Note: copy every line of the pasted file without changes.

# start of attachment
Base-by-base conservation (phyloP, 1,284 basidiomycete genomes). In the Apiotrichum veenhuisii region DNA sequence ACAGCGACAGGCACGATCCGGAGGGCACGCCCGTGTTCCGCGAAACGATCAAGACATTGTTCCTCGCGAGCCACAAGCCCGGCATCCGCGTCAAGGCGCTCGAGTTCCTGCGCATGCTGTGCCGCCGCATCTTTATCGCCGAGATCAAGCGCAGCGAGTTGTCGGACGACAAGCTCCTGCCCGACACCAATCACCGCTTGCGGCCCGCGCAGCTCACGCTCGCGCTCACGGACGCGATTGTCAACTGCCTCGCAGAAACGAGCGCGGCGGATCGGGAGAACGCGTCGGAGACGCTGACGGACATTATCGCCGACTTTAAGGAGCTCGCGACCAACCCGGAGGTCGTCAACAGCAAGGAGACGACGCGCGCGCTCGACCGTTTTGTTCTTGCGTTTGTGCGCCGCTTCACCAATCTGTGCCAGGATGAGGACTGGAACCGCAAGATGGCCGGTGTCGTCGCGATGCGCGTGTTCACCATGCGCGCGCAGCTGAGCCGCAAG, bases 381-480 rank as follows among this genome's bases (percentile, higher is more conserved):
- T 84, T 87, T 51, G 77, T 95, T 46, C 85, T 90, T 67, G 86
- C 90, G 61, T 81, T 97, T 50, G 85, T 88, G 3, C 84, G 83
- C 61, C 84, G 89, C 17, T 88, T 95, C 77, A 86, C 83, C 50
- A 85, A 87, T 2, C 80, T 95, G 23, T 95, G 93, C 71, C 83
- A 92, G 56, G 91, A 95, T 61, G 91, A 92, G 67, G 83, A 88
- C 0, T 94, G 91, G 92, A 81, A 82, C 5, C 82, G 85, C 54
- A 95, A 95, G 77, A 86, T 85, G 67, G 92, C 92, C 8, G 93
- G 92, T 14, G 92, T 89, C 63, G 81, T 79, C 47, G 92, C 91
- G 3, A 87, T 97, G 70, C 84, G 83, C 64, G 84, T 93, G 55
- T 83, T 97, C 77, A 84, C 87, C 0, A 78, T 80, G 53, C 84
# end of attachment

Base-by-base conservation (phyloP, 1,284 basidiomycete genomes). In the Apiotrichum veenhuisii region DNA sequence ACAGCGACAGGCACGATCCGGAGGGCACGCCCGTGTTCCGCGAAACGATCAAGACATTGTTCCTCGCGAGCCACAAGCCCGGCATCCGCGTCAAGGCGCTCGAGTTCCTGCGCATGCTGTGCCGCCGCATCTTTATCGCCGAGATCAAGCGCAGCGAGTTGTCGGACGACAAGCTCCTGCCCGACACCAATCACCGCTTGCGGCCCGCGCAGCTCACGCTCGCGCTCACGGACGCGATTGTCAACTGCCTCGCAGAAACGAGCGCGGCGGATCGGGAGAACGCGTCGGAGACGCTGACGGACATTATCGCCGACTTTAAGGAGCTCGCGACCAACCCGGAGGTCGTCAACAGCAAGGAGACGACGCGCGCGCTCGACCGTTTTGTTCTTGCGTTTGTGCGCCGCTTCACCAATCTGTGCCAGGATGAGGACTGGAACCGCAAGATGGCCGGTGTCGTCGCGATGCGCGTGTTCACCATGCGCGCGCAGCTGAGCCGCAAG, bases 381-480 rank as follows among this genome's bases (percentile, higher is more conserved):
- T 84, T 87, T 51, G 77, T 95, T 46, C 85, T 90, T 67, G 86
- C 90, G 61, T 81, T 97, T 50, G 85, T 88, G 3, C 84, G 83
- C 61, C 84, G 89, C 17, T 88, T 95, C 77, A 86, C 83, C 50
- A 85, A 87, T 2, C 80, T 95, G 23, T 95, G 93, C 71, C 83
- A 92, G 56, G 91, A 95, T 61, G 91, A 92, G 67, G 83, A 88
- C 0, T 94, G 91, G 92, A 81, A 82, C 5, C 82, G 85, C 54
- A 95, A 95, G 77, A 86, T 85, G 67, G 92, C 92, C 8, G 93
- G 92, T 14, G 92, T 89, C 63, G 81, T 79, C 47, G 92, C 91
- G 3, A 87, T 97, G 70, C 84, G 83, C 64, G 84, T 93, G 55
- T 83, T 97, C 77, A 84, C 87, C 0, A 78, T 80, G 53, C 84